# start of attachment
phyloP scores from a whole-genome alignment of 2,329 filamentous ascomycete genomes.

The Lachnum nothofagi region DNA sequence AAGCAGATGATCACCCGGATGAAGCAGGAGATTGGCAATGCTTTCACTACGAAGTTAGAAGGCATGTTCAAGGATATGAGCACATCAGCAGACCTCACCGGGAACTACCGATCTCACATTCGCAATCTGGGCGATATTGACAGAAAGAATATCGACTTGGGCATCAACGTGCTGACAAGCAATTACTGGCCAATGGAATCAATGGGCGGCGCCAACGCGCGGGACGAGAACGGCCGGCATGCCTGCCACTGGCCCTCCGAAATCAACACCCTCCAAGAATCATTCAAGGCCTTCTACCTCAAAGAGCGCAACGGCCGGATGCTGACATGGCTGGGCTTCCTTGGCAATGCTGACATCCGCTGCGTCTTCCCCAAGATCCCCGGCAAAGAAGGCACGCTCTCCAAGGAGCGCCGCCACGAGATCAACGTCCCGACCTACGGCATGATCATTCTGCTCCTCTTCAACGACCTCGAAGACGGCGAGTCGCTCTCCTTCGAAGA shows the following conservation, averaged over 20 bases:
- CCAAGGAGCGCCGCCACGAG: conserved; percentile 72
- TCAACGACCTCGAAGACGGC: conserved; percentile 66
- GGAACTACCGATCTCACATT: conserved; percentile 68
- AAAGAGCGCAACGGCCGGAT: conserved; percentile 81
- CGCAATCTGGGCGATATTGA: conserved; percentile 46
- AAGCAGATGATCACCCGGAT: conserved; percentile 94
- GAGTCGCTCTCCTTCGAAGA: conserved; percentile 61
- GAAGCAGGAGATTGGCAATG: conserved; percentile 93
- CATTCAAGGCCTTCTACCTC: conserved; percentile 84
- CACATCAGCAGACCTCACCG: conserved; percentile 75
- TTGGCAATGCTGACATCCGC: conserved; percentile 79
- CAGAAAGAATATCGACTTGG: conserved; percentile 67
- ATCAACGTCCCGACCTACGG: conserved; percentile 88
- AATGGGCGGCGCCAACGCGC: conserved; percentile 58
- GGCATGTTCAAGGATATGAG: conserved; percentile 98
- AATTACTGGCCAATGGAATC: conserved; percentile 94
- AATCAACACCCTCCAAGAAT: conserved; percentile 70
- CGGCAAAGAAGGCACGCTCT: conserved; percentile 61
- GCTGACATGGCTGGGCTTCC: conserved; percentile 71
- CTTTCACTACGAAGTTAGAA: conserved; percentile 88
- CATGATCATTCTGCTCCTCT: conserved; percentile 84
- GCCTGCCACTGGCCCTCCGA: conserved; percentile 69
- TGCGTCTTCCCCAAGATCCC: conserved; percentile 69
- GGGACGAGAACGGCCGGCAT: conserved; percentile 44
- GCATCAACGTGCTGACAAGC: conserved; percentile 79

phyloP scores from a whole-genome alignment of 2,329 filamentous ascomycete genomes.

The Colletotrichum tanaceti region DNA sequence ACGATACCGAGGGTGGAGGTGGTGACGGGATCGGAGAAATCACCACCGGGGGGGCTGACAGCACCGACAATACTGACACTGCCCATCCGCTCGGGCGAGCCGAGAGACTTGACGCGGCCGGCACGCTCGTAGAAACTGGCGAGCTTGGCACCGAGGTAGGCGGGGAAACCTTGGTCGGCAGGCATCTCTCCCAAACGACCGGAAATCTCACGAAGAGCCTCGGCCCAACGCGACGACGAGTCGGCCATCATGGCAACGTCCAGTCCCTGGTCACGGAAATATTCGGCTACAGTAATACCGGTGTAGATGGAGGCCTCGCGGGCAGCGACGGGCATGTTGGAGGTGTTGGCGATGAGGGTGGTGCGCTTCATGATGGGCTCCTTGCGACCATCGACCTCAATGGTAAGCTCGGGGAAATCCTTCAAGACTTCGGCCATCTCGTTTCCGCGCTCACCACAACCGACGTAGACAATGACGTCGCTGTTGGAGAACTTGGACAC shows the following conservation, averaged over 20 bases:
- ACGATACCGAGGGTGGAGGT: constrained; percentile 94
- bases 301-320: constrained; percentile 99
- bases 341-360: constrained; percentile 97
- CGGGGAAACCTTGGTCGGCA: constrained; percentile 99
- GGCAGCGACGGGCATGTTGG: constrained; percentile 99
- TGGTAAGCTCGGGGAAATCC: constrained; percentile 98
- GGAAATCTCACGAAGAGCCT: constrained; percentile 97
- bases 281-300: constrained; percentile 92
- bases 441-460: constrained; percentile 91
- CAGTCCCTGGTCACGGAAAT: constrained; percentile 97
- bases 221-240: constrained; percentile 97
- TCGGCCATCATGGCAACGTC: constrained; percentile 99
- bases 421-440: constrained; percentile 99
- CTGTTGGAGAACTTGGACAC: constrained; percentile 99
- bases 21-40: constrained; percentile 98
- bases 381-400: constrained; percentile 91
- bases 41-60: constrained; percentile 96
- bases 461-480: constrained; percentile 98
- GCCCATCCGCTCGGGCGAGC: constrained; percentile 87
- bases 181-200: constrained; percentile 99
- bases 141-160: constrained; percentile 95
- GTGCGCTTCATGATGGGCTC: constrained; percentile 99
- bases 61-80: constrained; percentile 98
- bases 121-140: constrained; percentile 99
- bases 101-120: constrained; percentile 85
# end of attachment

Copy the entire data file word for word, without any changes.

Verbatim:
phyloP scores from a whole-genome alignment of 2,329 filamentous ascomycete genomes.

The Lachnum nothofagi region DNA sequence AAGCAGATGATCACCCGGATGAAGCAGGAGATTGGCAATGCTTTCACTACGAAGTTAGAAGGCATGTTCAAGGATATGAGCACATCAGCAGACCTCACCGGGAACTACCGATCTCACATTCGCAATCTGGGCGATATTGACAGAAAGAATATCGACTTGGGCATCAACGTGCTGACAAGCAATTACTGGCCAATGGAATCAATGGGCGGCGCCAACGCGCGGGACGAGAACGGCCGGCATGCCTGCCACTGGCCCTCCGAAATCAACACCCTCCAAGAATCATTCAAGGCCTTCTACCTCAAAGAGCGCAACGGCCGGATGCTGACATGGCTGGGCTTCCTTGGCAATGCTGACATCCGCTGCGTCTTCCCCAAGATCCCCGGCAAAGAAGGCACGCTCTCCAAGGAGCGCCGCCACGAGATCAACGTCCCGACCTACGGCATGATCATTCTGCTCCTCTTCAACGACCTCGAAGACGGCGAGTCGCTCTCCTTCGAAGA shows the following conservation, averaged over 20 bases:
- CCAAGGAGCGCCGCCACGAG: conserved; percentile 72
- TCAACGACCTCGAAGACGGC: conserved; percentile 66
- GGAACTACCGATCTCACATT: conserved; percentile 68
- AAAGAGCGCAACGGCCGGAT: conserved; percentile 81
- CGCAATCTGGGCGATATTGA: conserved; percentile 46
- AAGCAGATGATCACCCGGAT: conserved; percentile 94
- GAGTCGCTCTCCTTCGAAGA: conserved; percentile 61
- GAAGCAGGAGATTGGCAATG: conserved; percentile 93
- CATTCAAGGCCTTCTACCTC: conserved; percentile 84
- CACATCAGCAGACCTCACCG: conserved; percentile 75
- TTGGCAATGCTGACATCCGC: conserved; percentile 79
- CAGAAAGAATATCGACTTGG: conserved; percentile 67
- ATCAACGTCCCGACCTACGG: conserved; percentile 88
- AATGGGCGGCGCCAACGCGC: conserved; percentile 58
- GGCATGTTCAAGGATATGAG: conserved; percentile 98
- AATTACTGGCCAATGGAATC: conserved; percentile 94
- AATCAACACCCTCCAAGAAT: conserved; percentile 70
- CGGCAAAGAAGGCACGCTCT: conserved; percentile 61
- GCTGACATGGCTGGGCTTCC: conserved; percentile 71
- CTTTCACTACGAAGTTAGAA: conserved; percentile 88
- CATGATCATTCTGCTCCTCT: conserved; percentile 84
- GCCTGCCACTGGCCCTCCGA: conserved; percentile 69
- TGCGTCTTCCCCAAGATCCC: conserved; percentile 69
- GGGACGAGAACGGCCGGCAT: conserved; percentile 44
- GCATCAACGTGCTGACAAGC: conserved; percentile 79

phyloP scores from a whole-genome alignment of 2,329 filamentous ascomycete genomes.

The Colletotrichum tanaceti region DNA sequence ACGATACCGAGGGTGGAGGTGGTGACGGGATCGGAGAAATCACCACCGGGGGGGCTGACAGCACCGACAATACTGACACTGCCCATCCGCTCGGGCGAGCCGAGAGACTTGACGCGGCCGGCACGCTCGTAGAAACTGGCGAGCTTGGCACCGAGGTAGGCGGGGAAACCTTGGTCGGCAGGCATCTCTCCCAAACGACCGGAAATCTCACGAAGAGCCTCGGCCCAACGCGACGACGAGTCGGCCATCATGGCAACGTCCAGTCCCTGGTCACGGAAATATTCGGCTACAGTAATACCGGTGTAGATGGAGGCCTCGCGGGCAGCGACGGGCATGTTGGAGGTGTTGGCGATGAGGGTGGTGCGCTTCATGATGGGCTCCTTGCGACCATCGACCTCAATGGTAAGCTCGGGGAAATCCTTCAAGACTTCGGCCATCTCGTTTCCGCGCTCACCACAACCGACGTAGACAATGACGTCGCTGTTGGAGAACTTGGACAC shows the following conservation, averaged over 20 bases:
- ACGATACCGAGGGTGGAGGT: constrained; percentile 94
- bases 301-320: constrained; percentile 99
- bases 341-360: constrained; percentile 97
- CGGGGAAACCTTGGTCGGCA: constrained; percentile 99
- GGCAGCGACGGGCATGTTGG: constrained; percentile 99
- TGGTAAGCTCGGGGAAATCC: constrained; percentile 98
- GGAAATCTCACGAAGAGCCT: constrained; percentile 97
- bases 281-300: constrained; percentile 92
- bases 441-460: constrained; percentile 91
- CAGTCCCTGGTCACGGAAAT: constrained; percentile 97
- bases 221-240: constrained; percentile 97
- TCGGCCATCATGGCAACGTC: constrained; percentile 99
- bases 421-440: constrained; percentile 99
- CTGTTGGAGAACTTGGACAC: constrained; percentile 99
- bases 21-40: constrained; percentile 98
- bases 381-400: constrained; percentile 91
- bases 41-60: constrained; percentile 96
- bases 461-480: constrained; percentile 98
- GCCCATCCGCTCGGGCGAGC: constrained; percentile 87
- bases 181-200: constrained; percentile 99
- bases 141-160: constrained; percentile 95
- GTGCGCTTCATGATGGGCTC: constrained; percentile 99
- bases 61-80: constrained; percentile 98
- bases 121-140: constrained; percentile 99
- bases 101-120: constrained; percentile 85